When you’re young, with no concept of how your world will change in the future, it feels like your life will continue on like it is in that moment forever. You don’t give thought to what may come or how life will be different. When you’re young, it takes no effort to be mindful of being present … for you, everything is in the present.
This morning on my walk, I saw an older woman and an older man, walking together with two huskies. The sight of those dogs immediately took me back to my childhood home, our two huskies in the backyard, both of my parents young and full of life. As I walked and let the memories of those days flood through me, it occurred to me that back then I couldn’t even conceive of a time when my Dad wouldn't be here. It was an odd reconciling of my youthful self who couldn’t imagine him being gone (and never contemplated even a world in which that would happen) and my current self who lives that reality every day. A self that only lived in the moment but thought that moment would last forever and a self who desperately tries to live in the moment because she knows that’s all we’re guaranteed.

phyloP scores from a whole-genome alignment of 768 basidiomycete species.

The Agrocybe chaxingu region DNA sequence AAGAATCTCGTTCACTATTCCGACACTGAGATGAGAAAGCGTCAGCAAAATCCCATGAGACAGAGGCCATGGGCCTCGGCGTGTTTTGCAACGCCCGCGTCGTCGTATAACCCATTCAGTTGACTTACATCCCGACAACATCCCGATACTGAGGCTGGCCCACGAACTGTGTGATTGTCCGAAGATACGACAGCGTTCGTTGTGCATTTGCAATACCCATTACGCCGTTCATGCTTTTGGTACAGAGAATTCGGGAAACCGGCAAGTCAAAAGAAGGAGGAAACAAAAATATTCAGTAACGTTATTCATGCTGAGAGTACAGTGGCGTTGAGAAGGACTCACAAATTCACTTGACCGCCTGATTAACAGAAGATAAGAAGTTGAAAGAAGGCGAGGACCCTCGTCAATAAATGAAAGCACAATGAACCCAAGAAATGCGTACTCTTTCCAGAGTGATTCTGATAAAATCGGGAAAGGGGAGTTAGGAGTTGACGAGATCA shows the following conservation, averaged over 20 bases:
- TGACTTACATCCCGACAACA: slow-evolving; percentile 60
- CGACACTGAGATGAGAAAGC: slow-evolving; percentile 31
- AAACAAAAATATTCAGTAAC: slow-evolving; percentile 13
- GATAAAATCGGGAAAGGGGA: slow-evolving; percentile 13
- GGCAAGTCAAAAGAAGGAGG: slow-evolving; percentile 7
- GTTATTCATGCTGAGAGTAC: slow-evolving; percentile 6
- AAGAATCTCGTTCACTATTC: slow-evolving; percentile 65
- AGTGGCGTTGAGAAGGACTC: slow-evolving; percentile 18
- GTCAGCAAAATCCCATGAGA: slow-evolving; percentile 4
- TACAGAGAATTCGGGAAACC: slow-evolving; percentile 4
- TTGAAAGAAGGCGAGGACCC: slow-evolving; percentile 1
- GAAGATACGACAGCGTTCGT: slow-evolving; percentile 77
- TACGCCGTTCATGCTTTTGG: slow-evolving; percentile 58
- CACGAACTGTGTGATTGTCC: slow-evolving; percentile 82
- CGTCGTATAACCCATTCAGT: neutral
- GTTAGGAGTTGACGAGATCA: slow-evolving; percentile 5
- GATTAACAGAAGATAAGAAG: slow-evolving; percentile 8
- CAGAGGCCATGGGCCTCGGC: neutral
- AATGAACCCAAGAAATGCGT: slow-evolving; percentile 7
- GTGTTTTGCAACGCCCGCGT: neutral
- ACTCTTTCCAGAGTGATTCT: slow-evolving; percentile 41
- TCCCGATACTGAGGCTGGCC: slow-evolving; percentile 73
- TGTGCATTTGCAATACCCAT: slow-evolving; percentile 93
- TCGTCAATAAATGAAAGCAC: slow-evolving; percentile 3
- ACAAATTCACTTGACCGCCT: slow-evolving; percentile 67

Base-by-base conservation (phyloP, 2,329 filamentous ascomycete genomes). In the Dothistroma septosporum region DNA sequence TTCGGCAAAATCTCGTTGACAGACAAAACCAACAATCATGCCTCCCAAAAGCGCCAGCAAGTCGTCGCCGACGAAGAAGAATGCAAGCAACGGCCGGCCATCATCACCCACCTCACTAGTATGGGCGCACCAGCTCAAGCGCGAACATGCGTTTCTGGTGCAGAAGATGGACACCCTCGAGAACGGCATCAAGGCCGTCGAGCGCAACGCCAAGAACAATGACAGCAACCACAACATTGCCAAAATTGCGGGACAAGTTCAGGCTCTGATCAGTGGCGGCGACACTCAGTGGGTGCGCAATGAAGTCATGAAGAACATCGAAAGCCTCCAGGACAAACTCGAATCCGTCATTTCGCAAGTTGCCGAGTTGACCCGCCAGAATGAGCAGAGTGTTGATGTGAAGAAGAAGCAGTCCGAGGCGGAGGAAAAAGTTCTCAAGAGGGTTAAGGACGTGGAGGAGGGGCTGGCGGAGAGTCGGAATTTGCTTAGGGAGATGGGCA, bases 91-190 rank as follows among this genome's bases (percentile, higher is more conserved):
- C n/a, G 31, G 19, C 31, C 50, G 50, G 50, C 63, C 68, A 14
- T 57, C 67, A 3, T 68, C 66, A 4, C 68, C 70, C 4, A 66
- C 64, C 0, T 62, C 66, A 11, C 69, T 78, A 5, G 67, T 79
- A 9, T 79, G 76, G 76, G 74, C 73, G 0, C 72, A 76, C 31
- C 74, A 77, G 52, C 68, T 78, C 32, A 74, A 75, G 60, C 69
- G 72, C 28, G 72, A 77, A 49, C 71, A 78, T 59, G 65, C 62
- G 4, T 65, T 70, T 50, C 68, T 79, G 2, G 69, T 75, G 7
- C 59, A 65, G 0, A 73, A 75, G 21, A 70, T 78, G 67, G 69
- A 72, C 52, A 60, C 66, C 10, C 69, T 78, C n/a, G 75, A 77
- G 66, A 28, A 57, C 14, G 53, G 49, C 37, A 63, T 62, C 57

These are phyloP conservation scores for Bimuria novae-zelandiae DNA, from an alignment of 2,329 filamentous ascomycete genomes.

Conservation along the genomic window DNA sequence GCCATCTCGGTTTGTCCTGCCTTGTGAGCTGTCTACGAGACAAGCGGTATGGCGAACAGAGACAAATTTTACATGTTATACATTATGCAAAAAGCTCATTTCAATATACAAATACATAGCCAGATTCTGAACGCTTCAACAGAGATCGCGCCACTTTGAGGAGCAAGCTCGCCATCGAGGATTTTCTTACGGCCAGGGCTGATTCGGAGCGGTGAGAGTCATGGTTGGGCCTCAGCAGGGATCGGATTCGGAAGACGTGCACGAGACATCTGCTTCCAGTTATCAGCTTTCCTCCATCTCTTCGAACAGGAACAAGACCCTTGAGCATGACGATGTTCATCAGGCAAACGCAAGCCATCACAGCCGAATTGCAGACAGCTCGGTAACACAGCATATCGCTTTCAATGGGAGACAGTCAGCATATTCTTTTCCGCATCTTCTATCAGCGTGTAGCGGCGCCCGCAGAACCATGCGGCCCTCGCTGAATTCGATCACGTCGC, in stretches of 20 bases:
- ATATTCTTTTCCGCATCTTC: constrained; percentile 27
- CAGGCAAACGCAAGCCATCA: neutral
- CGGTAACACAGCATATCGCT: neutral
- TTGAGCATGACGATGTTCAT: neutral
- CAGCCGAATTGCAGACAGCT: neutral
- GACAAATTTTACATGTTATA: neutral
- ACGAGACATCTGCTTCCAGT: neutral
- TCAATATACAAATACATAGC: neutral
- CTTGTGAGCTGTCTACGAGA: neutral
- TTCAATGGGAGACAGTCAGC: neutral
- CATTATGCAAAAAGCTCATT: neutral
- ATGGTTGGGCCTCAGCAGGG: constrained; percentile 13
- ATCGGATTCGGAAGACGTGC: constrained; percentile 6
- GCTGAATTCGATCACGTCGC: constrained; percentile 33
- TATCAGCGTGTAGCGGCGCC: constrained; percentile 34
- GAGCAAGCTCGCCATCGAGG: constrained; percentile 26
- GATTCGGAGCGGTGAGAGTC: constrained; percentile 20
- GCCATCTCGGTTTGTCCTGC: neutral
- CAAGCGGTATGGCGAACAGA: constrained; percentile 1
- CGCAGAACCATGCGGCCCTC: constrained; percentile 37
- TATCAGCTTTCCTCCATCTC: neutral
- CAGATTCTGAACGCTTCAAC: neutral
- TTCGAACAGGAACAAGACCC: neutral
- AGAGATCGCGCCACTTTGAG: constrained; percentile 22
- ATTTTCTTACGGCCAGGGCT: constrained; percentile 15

In the months following my Dad’s death, it felt like I was submerged in a sea of sadness. The grief was inescapable. I remember thinking there is no possible way life could ever feel like it did before. The innocent hope and joy that lived inside of me would always be tinged with the sadness of losing him and the frightening knowledge that I could lose anyone at any moment.
I wasn’t wrong.
I am no longer submerged in grief, but all of my joy and hope and excitement carries with it a streak of sadness. A beautiful new home he’ll never see or sit in. A hilarious, clever little boy and two smart, creative pre-teens he doesn’t get to laugh with. A wise, confident and grateful daughter he didn’t get to witness transforming.
I also carry the knowledge that the line between life and death is razor thin and I could lose anyone at any moment. Except that knowledge isn’t as frightening as I imagined it might be. It’s actually quite comforting to feel mortality’s presence. The flip side to that knowledge is immense gratitude that accompanies me wherever I go — grateful to see another change of the season, grateful for my health and the walks it allows me to take, grateful to hug and love my family, grateful to see beauty of the sunrise and the sunset.
I find it exceptionally beautiful that life’s greatest heartbreaks are inextricably intertwined with life’s greatest beauties. You can’t have one without the other.